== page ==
Beya Abidi-Belhadj: Transforming and Interpreting the Kasbah: The Negotiation of Centrality in Tunis. [Abstract]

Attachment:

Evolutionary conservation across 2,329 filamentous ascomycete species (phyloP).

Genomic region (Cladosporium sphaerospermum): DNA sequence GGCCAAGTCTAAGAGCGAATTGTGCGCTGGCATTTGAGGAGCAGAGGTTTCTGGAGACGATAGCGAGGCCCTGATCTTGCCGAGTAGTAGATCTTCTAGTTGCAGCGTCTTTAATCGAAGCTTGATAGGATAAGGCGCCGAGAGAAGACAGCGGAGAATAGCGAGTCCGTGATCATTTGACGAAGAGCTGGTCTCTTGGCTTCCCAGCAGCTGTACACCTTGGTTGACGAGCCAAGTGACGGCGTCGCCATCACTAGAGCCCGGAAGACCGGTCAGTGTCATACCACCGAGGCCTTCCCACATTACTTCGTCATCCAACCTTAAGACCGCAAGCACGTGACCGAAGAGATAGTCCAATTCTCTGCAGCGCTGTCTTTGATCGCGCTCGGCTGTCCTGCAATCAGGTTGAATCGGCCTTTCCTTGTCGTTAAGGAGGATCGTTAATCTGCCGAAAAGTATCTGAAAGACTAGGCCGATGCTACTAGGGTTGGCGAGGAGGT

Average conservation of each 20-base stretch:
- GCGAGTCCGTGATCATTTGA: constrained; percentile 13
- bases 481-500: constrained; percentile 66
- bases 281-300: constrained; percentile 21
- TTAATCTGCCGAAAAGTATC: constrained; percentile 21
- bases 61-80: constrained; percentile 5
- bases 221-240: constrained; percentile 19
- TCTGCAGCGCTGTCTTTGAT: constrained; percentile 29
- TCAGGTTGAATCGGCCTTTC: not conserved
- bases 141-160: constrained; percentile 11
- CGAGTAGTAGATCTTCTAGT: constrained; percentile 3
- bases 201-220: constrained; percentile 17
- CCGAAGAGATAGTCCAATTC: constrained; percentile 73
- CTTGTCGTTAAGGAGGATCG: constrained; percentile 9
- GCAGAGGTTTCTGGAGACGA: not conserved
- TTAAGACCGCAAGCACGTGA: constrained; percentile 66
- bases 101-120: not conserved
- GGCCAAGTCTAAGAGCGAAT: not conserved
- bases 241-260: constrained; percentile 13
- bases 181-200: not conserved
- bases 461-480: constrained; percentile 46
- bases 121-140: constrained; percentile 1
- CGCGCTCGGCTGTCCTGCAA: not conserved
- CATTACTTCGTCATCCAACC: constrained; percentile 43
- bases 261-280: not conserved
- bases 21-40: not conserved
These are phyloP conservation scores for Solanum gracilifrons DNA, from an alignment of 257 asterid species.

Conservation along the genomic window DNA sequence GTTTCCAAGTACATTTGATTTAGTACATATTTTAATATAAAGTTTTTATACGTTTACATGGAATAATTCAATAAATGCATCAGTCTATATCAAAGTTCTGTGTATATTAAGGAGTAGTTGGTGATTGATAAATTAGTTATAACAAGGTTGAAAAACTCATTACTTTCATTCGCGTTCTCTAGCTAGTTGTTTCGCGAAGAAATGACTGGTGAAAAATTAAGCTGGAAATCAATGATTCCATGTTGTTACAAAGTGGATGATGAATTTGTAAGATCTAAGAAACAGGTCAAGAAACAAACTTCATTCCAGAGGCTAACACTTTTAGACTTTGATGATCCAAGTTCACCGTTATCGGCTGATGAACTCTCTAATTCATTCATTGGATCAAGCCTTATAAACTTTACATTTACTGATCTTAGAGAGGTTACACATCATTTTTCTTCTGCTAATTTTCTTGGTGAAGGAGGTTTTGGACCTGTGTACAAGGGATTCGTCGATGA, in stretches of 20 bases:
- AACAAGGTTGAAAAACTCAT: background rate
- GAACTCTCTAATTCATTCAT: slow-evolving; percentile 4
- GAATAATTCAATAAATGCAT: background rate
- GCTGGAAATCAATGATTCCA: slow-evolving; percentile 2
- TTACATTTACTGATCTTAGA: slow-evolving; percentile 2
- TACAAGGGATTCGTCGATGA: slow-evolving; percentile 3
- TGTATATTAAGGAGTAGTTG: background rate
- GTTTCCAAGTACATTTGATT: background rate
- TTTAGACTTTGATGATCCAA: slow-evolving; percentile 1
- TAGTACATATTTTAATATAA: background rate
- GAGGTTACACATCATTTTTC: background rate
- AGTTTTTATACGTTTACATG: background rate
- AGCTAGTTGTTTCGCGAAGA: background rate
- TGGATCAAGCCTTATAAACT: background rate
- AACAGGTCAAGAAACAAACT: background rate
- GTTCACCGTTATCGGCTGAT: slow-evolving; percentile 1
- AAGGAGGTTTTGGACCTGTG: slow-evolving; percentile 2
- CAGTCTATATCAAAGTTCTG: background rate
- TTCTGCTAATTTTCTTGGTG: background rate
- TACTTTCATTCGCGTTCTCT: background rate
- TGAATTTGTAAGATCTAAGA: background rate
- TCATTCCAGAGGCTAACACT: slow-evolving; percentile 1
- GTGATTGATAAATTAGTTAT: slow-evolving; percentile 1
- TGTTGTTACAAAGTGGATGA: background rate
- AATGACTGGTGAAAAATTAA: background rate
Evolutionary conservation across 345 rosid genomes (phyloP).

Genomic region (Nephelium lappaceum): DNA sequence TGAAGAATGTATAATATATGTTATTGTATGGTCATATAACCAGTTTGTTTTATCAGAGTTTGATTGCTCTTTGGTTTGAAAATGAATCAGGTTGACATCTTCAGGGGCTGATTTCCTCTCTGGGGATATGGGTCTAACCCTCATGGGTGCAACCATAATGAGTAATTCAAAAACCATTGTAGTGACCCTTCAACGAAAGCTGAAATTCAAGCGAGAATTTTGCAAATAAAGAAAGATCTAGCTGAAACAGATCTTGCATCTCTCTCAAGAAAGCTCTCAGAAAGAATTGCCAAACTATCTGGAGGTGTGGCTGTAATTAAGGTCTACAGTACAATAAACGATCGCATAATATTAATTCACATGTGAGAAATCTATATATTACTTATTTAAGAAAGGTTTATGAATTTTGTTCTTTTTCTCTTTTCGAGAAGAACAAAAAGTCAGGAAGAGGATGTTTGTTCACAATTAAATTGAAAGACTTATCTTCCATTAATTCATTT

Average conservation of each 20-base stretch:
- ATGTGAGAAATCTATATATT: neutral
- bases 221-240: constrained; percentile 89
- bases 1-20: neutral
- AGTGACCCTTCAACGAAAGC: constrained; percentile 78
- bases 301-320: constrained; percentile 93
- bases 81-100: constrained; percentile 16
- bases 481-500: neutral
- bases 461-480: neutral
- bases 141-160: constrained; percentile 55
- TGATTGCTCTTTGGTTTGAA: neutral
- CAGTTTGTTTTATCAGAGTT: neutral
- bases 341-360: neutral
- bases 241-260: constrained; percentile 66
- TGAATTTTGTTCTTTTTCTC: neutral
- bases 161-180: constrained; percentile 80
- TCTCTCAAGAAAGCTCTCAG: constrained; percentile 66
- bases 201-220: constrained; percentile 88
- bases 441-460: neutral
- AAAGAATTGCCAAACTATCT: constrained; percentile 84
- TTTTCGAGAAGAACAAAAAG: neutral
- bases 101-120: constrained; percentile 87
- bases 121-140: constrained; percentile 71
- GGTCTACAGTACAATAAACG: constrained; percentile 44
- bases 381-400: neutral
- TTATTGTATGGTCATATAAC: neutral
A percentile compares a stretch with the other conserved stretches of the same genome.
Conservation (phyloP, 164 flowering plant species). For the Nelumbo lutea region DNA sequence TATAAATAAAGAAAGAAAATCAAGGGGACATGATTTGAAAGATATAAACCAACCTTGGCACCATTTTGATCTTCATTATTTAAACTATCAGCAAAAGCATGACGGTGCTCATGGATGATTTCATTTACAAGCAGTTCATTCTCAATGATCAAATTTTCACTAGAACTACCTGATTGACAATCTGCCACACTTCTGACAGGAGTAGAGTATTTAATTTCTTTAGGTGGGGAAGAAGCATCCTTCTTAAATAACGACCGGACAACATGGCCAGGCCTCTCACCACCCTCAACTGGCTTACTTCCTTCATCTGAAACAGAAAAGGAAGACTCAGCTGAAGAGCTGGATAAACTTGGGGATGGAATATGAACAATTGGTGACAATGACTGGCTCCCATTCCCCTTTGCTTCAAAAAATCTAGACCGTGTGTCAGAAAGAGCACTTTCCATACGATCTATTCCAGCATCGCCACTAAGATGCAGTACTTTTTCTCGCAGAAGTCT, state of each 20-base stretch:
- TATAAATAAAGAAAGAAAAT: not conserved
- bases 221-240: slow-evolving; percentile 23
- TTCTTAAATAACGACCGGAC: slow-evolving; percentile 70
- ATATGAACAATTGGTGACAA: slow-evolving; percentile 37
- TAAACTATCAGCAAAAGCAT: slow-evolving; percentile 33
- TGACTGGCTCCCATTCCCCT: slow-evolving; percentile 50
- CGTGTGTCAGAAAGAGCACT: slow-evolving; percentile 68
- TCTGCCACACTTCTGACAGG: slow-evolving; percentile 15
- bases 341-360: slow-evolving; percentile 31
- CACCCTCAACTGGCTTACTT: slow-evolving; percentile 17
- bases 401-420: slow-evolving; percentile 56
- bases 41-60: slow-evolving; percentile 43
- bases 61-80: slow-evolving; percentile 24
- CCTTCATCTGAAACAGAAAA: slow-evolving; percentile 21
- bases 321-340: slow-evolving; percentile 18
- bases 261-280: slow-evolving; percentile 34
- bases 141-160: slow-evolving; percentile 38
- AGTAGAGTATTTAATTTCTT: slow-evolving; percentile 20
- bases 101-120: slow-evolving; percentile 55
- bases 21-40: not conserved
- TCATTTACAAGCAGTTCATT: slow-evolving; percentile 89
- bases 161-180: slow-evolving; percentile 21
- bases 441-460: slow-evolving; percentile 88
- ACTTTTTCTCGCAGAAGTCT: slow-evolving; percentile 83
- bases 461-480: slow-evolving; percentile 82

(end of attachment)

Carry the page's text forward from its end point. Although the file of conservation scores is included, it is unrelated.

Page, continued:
The kasbah has been considered the main place of power in Tunis since the Middle Ages. Its urban structure was stabilised during the Ottoman era. Since then, the governmental functions of the kasbah have always been confirmed: many ministerial functions are carried out in the buildings around its central square, located at the top of the old city of Tunis. This space is perceived as morphologically separate from the medina and functionally dedicated to issues related to the central sphere. This contrasts with the space of the medina, which was historically regulated by the local civic sphere. In spite of this apparent opposition of functions, the purpose of this study is to reflect on the nature of the kasbah as a public place, as a monumental and architectural expression of a negotiated form of power and centrality, and finally, yet importantly, as an urban district participating in ordering the medina. It is where local urban functions such as markets and mosques were located. It structured the civic dimension embodied by the Beldi-s, a group of urban notables entrusted with most responsibilities in local institutions as professions (guilds, markets, trade), confessional communities, neighbourhoods, and the city as a whole. In contrast with interpretations based on a dichotomic vision of urban morphologies and functions, the aim here is to highlight the intertwining of spaces and the importance of connections between political and commercial centralities in everyday practices, an angle of interpretation that invites nuance into discussions on the nature of centrality.

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